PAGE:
BRIMMER: Thank you very much for that question. Indeed, one of the innovations born of the tragedy of September 11th has been the use of the Security Council to try to address international terror. Historically, there had been a real disagreement amongst member states about how to address international terrorism and how—because there was a debate about how to define it. For some, of the countries, the idea of a terrorist was clear as, let’s say, an individual who creates certain types of violence, but for many other member states, particularly coming out of the anti-colonial movement, said the old phrase used to be is one person’s terrorist is another person’s freedom fighter. How did you define that and the politics behind them?
That debate went on for years, and went in circles. But the tragedy of September 11th changed all that, that member states of all different types recognized the horror of September 11th. Of course, remember, many of them were in the building at the United Nations on September 11th when the planes crashed into the twin towers. That wasn’t that far. And indeed, one of the concerns was that, you know, maybe, you know, the UN might itself be hit as well. Again, there was, you know, alerts for all of the tall buildings in New York and elsewhere. So people really understood the severity of the attack and began to take on the implications for international peace and security.
So one of the first thing is—the first resolution was passed within days of September 11th. And then, then Security Council became the place to adopt measures for global sanctions on international terrorists. So you saw the power of the United Nations Security Council is that under Chapter 7 of the United Nations charter, it can pass legally binding resolutions. So it passed resolutions against al-Qaida. This was the first time that a resolution had been adopted against a non-state actor. Usually they’re resolutions against a specific country. This was against, again, a non-state actor. And under that resolution, numerous individuals and entities were then sanctioned.
Now, there have been evolutions in how—over the past fifteen years—in how that’s been managed and some changes in the resolution, but that resolution created the legal basis for countries to be able to sanction individuals, to seize assets of individuals, to try to prevent terrorism. So that meant that countries did not have to individually pass legislation, though of course have their own domestic legislation. But it created a power to go after individuals and go after their financing using these resolutions.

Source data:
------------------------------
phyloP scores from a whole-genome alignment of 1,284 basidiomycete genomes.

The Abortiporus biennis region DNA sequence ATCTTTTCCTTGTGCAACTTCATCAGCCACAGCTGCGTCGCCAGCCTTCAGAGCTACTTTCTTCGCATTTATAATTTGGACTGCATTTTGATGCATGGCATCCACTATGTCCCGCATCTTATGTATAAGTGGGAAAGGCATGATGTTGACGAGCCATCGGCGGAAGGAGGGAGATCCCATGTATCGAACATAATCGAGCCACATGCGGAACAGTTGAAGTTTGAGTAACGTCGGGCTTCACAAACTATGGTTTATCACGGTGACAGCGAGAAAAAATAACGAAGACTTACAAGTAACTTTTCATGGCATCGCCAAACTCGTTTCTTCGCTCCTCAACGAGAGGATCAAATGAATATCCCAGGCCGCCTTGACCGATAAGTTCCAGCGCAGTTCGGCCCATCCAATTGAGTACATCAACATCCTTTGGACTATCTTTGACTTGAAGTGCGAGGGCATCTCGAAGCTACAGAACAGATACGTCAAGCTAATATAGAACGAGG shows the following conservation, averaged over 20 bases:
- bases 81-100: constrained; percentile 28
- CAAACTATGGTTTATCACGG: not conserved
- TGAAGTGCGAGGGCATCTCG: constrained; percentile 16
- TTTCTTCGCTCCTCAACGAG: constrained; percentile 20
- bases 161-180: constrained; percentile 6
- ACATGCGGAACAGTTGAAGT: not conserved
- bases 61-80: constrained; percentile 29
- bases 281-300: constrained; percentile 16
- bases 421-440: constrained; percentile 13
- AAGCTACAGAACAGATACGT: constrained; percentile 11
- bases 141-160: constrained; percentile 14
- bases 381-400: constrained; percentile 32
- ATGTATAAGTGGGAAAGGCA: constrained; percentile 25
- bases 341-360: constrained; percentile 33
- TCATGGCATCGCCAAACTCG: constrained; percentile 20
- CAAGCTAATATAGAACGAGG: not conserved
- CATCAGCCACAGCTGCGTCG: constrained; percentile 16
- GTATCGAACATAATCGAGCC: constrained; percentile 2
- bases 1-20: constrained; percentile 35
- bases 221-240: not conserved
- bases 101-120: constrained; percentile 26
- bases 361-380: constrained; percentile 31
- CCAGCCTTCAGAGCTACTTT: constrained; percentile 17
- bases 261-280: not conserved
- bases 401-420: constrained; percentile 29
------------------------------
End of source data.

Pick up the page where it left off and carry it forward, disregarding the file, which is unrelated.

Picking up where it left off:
You also have seen the efforts to include, within peacekeeping operations, activities that would complement anti-terrorism activities by national governments. And you’ve seen greater exchanges in information about how to fight terrorism, and the United Nations has been a venue for the creation of new terrorist bodies. There was a Counter-Terrorism Committee created to track these issues, and numerous other bodies within the UN that allowed member states to consult with each other in efforts to fight terrorism, and subsequently the Counterterrorism Forum, which was, again, another body created between the U.S. and Turkey and a variety of other member states, also used these meetings at the United Nations to help advance greater cooperation by countries in fighting terrorism.
FASKIANOS: Thank you. Next question.
OPERATOR: Our next question comes from Colorado Technical University.
Q: Good morning.
BRIMMER: Good morning.
Q: Good morning, Esther. Thanks very much. This is—I have a question from the line of kind of historical compare and contrast between the League of Nations and the United Nations. Could you kind of explain what, you know, the difference between the two were and, et cetera? So, you know, the League of Nations, I know, came after World War I. But what—would you mind doing a little compare and contrast?
BRIMMER: I’d be happy to. So for callers I’m going to take a few minutes and compare the League of Nations, which was created after the—as part of the peace settlement after the First World War with the United Nations as well.
Now, if we look back and say one of the important developments over the past century and a half has been the spread and creation of bodies that brought together states, so the creation of international organizations so that states could help manage the relationships between them. And this movement starts in the 19th century. And there are a variety of different forums both on the legal side and on the political side, as well as on the technical side.
But the idea of creating a body—a permanent body to deal with peace and security and political issues really came to fore with the League of Nations. And the leading advocate was U.S. President Woodrow Wilson, among others. There were many who were also in many countries supportive of this idea of having a permanent body which would try to, again, deal with war and to try to manage relations between states. And as I say, there was a whole movement after the First World War, including the work here on arms control and other issues.
Now, the greatest challenges was the United States and others adopt the creation of a League of Nations, which was to bring together the major states. It was to meet in Geneva. And the idea was that each country would then—would then ratify it. The United States said it did not ratify and rejected the League of Nations Treaty. This means that when it was convened—the League of Nations that did convene in Europe and included the major European powers—Great Britain, France, and others—but it meant it did not include the United States.